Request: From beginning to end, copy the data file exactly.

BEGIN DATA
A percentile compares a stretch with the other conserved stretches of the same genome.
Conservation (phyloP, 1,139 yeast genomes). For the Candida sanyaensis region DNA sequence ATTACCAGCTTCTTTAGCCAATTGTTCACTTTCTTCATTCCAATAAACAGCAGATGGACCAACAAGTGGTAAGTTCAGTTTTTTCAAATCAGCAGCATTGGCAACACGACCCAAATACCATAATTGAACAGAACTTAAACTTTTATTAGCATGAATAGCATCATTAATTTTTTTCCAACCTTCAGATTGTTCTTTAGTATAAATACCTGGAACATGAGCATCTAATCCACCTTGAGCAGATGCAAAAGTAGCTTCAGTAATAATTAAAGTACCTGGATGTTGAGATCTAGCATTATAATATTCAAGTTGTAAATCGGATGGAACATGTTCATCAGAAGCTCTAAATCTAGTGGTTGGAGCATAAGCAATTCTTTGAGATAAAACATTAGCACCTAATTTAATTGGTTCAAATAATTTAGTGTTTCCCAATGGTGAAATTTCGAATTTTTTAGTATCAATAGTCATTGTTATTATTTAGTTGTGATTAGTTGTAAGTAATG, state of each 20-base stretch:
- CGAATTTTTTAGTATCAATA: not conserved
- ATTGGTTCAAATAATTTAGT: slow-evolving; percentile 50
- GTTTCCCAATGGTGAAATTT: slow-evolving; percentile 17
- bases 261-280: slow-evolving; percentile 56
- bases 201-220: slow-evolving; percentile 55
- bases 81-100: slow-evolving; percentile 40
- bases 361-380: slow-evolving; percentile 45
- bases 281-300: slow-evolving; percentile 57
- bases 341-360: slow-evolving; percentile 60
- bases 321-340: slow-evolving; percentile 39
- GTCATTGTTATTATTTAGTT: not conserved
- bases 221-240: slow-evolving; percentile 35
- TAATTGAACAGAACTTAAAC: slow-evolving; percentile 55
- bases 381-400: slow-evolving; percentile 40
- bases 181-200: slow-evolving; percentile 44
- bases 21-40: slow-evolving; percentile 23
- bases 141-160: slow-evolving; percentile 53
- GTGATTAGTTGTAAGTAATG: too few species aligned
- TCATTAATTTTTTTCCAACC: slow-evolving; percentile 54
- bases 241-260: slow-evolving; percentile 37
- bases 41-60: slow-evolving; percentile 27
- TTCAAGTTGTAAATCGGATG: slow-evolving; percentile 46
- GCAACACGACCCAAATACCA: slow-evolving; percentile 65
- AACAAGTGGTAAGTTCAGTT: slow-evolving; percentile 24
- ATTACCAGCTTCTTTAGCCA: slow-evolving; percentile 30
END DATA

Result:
A percentile compares a stretch with the other conserved stretches of the same genome.
Conservation (phyloP, 1,139 yeast genomes). For the Candida sanyaensis region DNA sequence ATTACCAGCTTCTTTAGCCAATTGTTCACTTTCTTCATTCCAATAAACAGCAGATGGACCAACAAGTGGTAAGTTCAGTTTTTTCAAATCAGCAGCATTGGCAACACGACCCAAATACCATAATTGAACAGAACTTAAACTTTTATTAGCATGAATAGCATCATTAATTTTTTTCCAACCTTCAGATTGTTCTTTAGTATAAATACCTGGAACATGAGCATCTAATCCACCTTGAGCAGATGCAAAAGTAGCTTCAGTAATAATTAAAGTACCTGGATGTTGAGATCTAGCATTATAATATTCAAGTTGTAAATCGGATGGAACATGTTCATCAGAAGCTCTAAATCTAGTGGTTGGAGCATAAGCAATTCTTTGAGATAAAACATTAGCACCTAATTTAATTGGTTCAAATAATTTAGTGTTTCCCAATGGTGAAATTTCGAATTTTTTAGTATCAATAGTCATTGTTATTATTTAGTTGTGATTAGTTGTAAGTAATG, state of each 20-base stretch:
- CGAATTTTTTAGTATCAATA: not conserved
- ATTGGTTCAAATAATTTAGT: slow-evolving; percentile 50
- GTTTCCCAATGGTGAAATTT: slow-evolving; percentile 17
- bases 261-280: slow-evolving; percentile 56
- bases 201-220: slow-evolving; percentile 55
- bases 81-100: slow-evolving; percentile 40
- bases 361-380: slow-evolving; percentile 45
- bases 281-300: slow-evolving; percentile 57
- bases 341-360: slow-evolving; percentile 60
- bases 321-340: slow-evolving; percentile 39
- GTCATTGTTATTATTTAGTT: not conserved
- bases 221-240: slow-evolving; percentile 35
- TAATTGAACAGAACTTAAAC: slow-evolving; percentile 55
- bases 381-400: slow-evolving; percentile 40
- bases 181-200: slow-evolving; percentile 44
- bases 21-40: slow-evolving; percentile 23
- bases 141-160: slow-evolving; percentile 53
- GTGATTAGTTGTAAGTAATG: too few species aligned
- TCATTAATTTTTTTCCAACC: slow-evolving; percentile 54
- bases 241-260: slow-evolving; percentile 37
- bases 41-60: slow-evolving; percentile 27
- TTCAAGTTGTAAATCGGATG: slow-evolving; percentile 46
- GCAACACGACCCAAATACCA: slow-evolving; percentile 65
- AACAAGTGGTAAGTTCAGTT: slow-evolving; percentile 24
- ATTACCAGCTTCTTTAGCCA: slow-evolving; percentile 30